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Thread: Insulating properties of air

  1. #1
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    Insulating properties of air

    Is there a "rule of thumb" concerning the insulating properties of air? In other words is there something to go by such as 1000 volts needs 1" of clearance to ground? 480 volts = 1/2" to ground, etc?

  2. #2
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    Can you be more specific about the particular installation being considered?

  3. #3
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    I would think that the conductors movement ability and likely hood of foreign object contact would need to be considered in any clearances.

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    If I understand correctly as to what you are looking for, you need to review the NESC (National Electric Safety Code) otherwise known as IEEE C2.
    "Just because you're paranoid, doesn't mean they're not out to get you"

  5. #5
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    Quote Originally Posted by Red Wiggler View Post
    Is there a "rule of thumb" concerning the insulating properties of air? In other words is there something to go by such as 1000 volts needs 1" of clearance to ground? 480 volts = 1/2" to ground, etc?
    I seem to remember that it takes 10,000 volts per inch to arc through normal air. That probably doesn't help, but if I had 1,000 volts I'd want a lot more than an inch of clearance. Things like humidity will change the properties of the air and decrease the arc threshold. I don't know of any official distances to follow, but the NESC would be a good place to look like king said.
    Engineers are always honest in matters of technology and human relationships. That's why it's a good idea to keep engineers away from customers, romantic interests, and anyone else who can't handle the truth.

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  7. #7
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    Insulating properties of air

    The reason for the question is just for my personal benefit. I was thinking of a situation where a conductor (Medium Voltage) improperly routed with in a section of gear in such a way that a section of the conductor is in contact with a of bus bar of a different phase. (Which I know is not an acceptable practice).

    I was hoping that I could find information (table) that says a conductor of whatever voltage should maintain X" from busing (sections of bus bar).

    1000 volts = 2"
    5000 volts = 5"
    xxxx volts = ?"

  8. #8
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    Dielectric breakdown

    Well read page 4-133 art 250. in the Standard Handbook for Electrical Engineers . There is a chapter on Paschen,s air density effects on dielectric strength . Read this very good and a chart and graphs !

    But hands on 1 inch can handle a lot more the 1000 volts but its all about what voltage at what pressure and whats between the charge points .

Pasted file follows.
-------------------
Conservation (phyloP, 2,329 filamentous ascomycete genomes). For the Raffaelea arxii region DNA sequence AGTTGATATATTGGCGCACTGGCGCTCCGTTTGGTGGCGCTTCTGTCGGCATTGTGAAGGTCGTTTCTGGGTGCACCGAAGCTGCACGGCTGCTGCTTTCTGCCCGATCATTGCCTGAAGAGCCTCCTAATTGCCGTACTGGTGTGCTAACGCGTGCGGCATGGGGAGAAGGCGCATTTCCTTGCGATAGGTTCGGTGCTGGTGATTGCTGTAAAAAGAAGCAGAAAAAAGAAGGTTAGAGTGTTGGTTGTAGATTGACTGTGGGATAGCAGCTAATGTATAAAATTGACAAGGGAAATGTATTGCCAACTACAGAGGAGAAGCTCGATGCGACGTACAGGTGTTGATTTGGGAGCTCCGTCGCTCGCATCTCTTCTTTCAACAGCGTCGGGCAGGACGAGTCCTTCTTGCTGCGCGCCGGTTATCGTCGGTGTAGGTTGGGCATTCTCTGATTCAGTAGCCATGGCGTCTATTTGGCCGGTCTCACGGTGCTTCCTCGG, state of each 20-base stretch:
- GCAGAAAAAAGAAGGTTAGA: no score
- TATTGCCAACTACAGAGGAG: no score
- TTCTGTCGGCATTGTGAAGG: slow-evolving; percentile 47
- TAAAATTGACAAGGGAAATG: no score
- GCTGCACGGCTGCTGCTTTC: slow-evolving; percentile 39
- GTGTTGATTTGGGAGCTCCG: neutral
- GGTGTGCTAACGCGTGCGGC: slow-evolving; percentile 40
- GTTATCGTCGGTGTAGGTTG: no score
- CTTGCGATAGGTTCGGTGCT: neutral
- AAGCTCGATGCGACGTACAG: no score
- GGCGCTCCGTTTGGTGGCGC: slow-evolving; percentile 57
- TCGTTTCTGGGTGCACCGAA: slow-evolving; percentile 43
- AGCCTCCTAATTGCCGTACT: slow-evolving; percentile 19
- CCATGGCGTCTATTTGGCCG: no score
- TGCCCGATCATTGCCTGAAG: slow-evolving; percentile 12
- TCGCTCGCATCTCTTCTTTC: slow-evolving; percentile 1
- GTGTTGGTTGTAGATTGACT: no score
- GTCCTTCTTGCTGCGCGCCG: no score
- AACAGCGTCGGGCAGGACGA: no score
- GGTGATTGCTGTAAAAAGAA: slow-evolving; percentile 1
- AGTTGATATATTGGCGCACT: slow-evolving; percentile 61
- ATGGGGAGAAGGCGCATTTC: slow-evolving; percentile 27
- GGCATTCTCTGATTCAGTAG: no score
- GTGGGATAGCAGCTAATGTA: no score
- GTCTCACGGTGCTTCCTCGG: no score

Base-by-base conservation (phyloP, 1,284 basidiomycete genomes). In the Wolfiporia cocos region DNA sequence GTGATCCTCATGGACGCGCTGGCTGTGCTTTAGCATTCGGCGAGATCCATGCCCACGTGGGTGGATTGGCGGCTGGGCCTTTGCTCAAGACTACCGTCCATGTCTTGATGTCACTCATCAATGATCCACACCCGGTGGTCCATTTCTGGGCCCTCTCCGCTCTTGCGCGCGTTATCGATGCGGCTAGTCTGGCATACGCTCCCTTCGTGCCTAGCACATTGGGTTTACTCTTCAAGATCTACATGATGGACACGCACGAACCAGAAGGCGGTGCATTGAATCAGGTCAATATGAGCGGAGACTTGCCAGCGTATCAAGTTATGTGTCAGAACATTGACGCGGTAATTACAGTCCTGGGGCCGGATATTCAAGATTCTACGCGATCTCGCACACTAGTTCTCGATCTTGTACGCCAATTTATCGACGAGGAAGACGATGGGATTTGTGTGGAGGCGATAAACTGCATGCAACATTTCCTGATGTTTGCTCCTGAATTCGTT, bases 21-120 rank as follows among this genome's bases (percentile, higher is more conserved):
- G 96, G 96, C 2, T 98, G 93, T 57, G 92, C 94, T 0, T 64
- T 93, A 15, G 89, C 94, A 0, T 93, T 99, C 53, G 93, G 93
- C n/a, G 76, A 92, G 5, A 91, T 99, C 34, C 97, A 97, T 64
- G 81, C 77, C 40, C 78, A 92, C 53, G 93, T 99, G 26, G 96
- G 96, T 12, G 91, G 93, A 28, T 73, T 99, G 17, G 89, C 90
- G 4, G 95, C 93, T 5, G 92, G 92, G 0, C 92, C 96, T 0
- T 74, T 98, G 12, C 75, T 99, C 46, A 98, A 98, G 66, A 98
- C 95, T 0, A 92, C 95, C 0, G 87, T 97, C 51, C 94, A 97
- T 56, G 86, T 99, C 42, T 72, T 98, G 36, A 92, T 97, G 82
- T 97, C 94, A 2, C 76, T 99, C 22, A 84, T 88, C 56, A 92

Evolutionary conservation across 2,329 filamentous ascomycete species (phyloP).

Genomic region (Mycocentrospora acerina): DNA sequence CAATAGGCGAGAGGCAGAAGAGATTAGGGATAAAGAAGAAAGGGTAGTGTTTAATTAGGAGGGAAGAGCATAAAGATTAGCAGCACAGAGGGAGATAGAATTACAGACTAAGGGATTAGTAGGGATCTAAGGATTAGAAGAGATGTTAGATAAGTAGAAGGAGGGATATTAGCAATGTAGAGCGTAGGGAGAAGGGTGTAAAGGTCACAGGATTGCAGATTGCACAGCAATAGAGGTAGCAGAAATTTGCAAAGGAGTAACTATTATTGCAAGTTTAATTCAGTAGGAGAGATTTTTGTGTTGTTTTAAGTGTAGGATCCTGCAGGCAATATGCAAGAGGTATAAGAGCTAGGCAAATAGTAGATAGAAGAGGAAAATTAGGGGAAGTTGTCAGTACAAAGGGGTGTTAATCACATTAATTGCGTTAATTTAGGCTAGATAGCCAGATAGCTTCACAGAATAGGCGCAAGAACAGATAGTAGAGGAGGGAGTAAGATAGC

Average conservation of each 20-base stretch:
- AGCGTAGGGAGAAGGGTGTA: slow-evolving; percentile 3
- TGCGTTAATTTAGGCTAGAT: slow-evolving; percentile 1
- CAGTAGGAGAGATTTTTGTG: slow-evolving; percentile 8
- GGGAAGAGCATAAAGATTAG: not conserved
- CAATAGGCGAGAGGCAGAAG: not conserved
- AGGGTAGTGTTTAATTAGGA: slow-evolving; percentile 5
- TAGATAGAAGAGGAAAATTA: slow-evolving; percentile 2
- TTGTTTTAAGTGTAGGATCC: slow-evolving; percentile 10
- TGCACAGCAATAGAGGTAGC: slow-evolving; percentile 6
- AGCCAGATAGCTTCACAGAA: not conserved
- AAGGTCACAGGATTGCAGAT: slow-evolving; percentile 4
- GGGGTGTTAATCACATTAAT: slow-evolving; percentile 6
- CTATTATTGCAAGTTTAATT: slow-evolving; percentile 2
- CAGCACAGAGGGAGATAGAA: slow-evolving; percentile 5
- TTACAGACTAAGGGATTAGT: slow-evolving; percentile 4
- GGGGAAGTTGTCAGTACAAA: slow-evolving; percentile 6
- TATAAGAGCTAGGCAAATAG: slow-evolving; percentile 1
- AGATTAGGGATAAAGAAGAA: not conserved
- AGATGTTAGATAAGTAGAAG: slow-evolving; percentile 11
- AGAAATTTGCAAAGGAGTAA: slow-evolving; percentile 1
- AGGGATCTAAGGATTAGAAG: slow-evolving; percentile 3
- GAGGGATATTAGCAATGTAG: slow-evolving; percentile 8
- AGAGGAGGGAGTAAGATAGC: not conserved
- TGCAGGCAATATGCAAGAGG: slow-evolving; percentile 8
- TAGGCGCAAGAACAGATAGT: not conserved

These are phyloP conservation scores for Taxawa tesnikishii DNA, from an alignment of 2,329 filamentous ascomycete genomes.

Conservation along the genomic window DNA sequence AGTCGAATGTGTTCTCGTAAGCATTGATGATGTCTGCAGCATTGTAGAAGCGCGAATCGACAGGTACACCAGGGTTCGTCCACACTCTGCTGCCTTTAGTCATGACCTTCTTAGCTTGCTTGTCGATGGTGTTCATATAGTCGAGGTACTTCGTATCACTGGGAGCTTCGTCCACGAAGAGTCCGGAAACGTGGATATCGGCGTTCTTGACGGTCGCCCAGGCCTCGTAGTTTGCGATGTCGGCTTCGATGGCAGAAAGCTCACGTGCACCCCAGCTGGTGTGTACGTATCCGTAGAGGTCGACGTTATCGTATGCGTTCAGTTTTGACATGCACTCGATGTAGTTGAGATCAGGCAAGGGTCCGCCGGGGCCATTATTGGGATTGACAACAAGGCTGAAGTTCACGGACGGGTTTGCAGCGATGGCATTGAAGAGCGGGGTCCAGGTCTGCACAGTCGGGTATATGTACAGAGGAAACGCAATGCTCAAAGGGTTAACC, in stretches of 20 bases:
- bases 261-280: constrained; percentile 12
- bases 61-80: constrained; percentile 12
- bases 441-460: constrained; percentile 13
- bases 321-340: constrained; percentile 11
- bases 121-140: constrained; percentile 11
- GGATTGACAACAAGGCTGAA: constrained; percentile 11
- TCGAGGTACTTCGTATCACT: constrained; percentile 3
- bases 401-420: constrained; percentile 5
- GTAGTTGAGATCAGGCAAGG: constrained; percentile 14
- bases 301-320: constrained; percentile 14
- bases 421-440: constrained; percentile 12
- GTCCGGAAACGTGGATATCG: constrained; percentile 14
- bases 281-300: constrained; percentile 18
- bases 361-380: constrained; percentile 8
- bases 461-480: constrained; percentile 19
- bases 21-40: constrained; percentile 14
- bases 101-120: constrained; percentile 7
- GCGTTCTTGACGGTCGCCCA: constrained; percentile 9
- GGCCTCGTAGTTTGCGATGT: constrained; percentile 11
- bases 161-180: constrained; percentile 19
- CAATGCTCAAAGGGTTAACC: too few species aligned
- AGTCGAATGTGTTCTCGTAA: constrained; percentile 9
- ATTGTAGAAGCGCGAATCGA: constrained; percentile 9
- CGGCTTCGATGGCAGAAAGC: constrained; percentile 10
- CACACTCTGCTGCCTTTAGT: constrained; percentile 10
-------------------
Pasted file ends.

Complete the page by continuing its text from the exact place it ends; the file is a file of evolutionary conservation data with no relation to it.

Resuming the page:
This is just personal information below do not use this for you work i play with high voltage as a hobbie !

    Take 15000volts AC 1/4 inch gap it will cross at 1/2 of a inch it will not cross at 60 ma if you increase the freq it will be less and start to pass the gap at less distance between the points .

    When we test high voltage cables we rap the terminal ends with sandwich rap its very thin in mills but 70 000 volts ACwill not pass thur 4 raps of this thin layer .

    Now in free air at 30000 volts AC it will bleed of into the air you can hear it hissing you can see it spark the gap at 50000volts ac but it depends on many different conditions .


    Actually a air blast is used to stop a flow or spark in high voltage heat makes a good path for flow but a cool blast of air will put it out

    Take care
    Last edited by ohmhead; 05-22-10 at 06:22 AM.

  9. #9
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    Quote Originally Posted by Red Wiggler View Post
    Is there a "rule of thumb" concerning the insulating properties of air? In other words is there something to go by such as 1000 volts needs 1" of clearance to ground? 480 volts = 1/2" to ground, etc?
    Check out NEC Table 408.56 for some info.

  10. #10
    Quote Originally Posted by ohmhead View Post
    Well read page 4-133 art 250. in the Standard Handbook for Electrical Engineers . There is a chapter on Paschen,s air density effects on dielectric strength . Read this very good and a chart and graphs !

    But hands on 1 inch can handle a lot more the 1000 volts but its all about what voltage at what pressure and whats between the charge points .

    This is just personal information below do not use this for you work i play with high voltage as a hobbie !

    Take 15000volts AC 1/4 inch gap it will cross at 1/2 of a inch it will not cross at 60 ma if you increase the freq it will be less and start to pass the gap at less distance between the points .

    When we test high voltage cables we rap the terminal ends with sandwich rap its very thin in mills but 70 000 volts ACwill not pass thur 4 raps of this thin layer .Now in free air at 30000 volts AC it will bleed of into the air you can hear it hissing you can see it spark the gap at 50000volts ac but it depends on many different conditions .


    Actually a air blast is used to stop a flow or spark in high voltage heat makes a good path for flow but a cool blast of air will put it out

    Take care
    I was once told that 10,000 vac would not pass through two wraps of 33. Okay Myth busters,,,is that for real?

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